Ohio[edit]

Oklahoma[edit]

Oregon[edit]

Pennsylvania[edit]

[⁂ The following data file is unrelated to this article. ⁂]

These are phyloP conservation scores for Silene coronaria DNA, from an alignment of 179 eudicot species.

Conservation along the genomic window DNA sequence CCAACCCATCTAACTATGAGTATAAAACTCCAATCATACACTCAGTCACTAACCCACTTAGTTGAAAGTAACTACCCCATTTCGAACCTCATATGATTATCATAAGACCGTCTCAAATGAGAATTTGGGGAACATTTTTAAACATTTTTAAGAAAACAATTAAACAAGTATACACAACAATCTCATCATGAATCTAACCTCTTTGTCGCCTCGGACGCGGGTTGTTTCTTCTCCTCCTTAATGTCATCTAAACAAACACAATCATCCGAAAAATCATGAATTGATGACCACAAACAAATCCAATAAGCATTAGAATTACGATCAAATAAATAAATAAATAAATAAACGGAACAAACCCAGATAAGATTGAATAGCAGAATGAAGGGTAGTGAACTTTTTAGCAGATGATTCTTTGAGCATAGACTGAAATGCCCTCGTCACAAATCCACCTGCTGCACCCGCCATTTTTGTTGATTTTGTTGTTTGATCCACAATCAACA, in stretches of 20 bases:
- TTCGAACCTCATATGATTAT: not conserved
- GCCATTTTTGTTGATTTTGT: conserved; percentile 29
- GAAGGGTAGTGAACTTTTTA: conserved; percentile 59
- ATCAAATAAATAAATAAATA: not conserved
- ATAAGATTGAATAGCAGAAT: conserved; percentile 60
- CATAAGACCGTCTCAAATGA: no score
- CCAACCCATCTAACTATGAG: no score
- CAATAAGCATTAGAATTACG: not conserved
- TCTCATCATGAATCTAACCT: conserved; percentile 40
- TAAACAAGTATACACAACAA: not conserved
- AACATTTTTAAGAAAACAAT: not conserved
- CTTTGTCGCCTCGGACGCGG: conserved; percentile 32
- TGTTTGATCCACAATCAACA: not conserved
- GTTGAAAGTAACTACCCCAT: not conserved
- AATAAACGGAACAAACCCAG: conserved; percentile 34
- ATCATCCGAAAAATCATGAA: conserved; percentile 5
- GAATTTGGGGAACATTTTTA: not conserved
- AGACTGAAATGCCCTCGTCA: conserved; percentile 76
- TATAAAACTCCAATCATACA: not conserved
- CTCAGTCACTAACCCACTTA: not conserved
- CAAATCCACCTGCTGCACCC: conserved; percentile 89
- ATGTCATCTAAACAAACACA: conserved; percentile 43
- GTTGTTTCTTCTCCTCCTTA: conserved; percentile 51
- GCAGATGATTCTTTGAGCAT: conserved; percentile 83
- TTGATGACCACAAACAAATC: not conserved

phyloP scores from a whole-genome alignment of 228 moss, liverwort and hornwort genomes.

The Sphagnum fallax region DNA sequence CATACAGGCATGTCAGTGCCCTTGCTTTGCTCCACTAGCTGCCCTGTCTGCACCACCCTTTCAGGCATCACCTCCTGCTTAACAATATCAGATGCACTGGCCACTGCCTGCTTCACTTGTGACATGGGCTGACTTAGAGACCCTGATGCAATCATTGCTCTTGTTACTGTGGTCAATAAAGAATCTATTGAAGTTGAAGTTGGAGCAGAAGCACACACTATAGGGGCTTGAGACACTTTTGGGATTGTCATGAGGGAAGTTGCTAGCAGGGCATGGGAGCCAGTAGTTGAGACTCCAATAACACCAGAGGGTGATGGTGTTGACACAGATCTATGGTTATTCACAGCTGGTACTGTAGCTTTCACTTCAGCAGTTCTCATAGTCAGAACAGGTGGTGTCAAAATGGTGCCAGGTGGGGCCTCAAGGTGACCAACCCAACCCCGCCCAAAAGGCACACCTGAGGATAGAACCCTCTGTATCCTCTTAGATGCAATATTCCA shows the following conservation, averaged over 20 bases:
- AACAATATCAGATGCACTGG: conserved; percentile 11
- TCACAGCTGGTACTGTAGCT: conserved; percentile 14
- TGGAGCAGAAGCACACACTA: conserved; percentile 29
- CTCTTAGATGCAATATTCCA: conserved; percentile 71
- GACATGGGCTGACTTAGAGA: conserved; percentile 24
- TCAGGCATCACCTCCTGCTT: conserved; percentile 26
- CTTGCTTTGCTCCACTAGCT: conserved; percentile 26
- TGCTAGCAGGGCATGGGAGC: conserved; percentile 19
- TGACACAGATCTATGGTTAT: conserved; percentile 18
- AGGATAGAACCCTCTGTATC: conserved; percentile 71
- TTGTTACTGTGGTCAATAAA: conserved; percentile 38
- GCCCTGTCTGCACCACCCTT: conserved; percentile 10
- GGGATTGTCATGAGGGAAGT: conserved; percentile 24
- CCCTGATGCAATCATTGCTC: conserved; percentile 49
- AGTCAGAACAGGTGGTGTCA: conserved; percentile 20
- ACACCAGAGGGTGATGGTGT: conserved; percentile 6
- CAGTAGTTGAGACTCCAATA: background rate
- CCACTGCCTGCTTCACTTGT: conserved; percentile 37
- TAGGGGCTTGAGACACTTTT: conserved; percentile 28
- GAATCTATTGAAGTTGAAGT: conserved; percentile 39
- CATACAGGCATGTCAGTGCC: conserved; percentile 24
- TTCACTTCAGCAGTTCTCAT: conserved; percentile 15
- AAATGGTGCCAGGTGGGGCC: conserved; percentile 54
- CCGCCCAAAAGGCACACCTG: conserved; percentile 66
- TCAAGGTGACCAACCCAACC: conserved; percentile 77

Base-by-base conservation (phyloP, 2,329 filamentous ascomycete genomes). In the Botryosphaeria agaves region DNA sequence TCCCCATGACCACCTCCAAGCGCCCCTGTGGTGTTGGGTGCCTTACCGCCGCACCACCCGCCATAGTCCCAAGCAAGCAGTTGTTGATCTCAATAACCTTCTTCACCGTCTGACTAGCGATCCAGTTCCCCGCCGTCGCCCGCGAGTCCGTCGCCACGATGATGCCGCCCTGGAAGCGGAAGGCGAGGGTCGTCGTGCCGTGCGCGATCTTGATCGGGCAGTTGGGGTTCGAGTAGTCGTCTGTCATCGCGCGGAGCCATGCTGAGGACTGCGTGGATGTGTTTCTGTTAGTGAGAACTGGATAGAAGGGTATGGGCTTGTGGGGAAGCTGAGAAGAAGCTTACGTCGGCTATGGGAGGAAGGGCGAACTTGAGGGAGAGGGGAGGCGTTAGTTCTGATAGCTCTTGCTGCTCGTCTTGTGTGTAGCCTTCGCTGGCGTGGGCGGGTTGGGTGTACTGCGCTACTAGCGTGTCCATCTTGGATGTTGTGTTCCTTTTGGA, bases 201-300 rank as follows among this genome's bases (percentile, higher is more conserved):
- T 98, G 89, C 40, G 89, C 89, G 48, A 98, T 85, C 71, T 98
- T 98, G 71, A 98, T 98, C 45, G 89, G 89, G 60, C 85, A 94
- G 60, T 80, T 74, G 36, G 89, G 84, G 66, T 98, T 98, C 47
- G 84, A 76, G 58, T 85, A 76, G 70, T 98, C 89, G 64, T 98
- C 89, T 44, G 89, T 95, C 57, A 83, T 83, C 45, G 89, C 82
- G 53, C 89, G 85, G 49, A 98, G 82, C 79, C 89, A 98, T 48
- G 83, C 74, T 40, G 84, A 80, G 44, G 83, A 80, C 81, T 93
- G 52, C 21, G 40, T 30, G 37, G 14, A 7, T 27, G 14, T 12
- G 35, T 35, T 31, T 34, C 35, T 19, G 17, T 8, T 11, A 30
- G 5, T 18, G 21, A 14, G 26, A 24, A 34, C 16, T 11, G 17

Reform Congregation Keneseth Israel is the sixth oldest Reform Jewish synagogue in the United States. It began in Philadelphia in 1847, and was at a number of locations in the city before building a massive structure on North Broad Street in 1891. In 1900 KI, as the Congregation is known, was one of the largest Reform Congregations in the United States. In 1957 the congregation completed the move to Elkins Park, a suburb north of Philadelphia. The new building incorporated many of the stained glass windows that had been in the Broad street building, including the commemorative window installed under the leadership of Rabbi Krauskopf after the death of his friend Theodore Roosevelt. The building also included a newly created series of windows by the well known artist Jacob Landau (which are discussed below). The move to Elkins Park reflected the growing suburbanization of American Jews in the post-War period.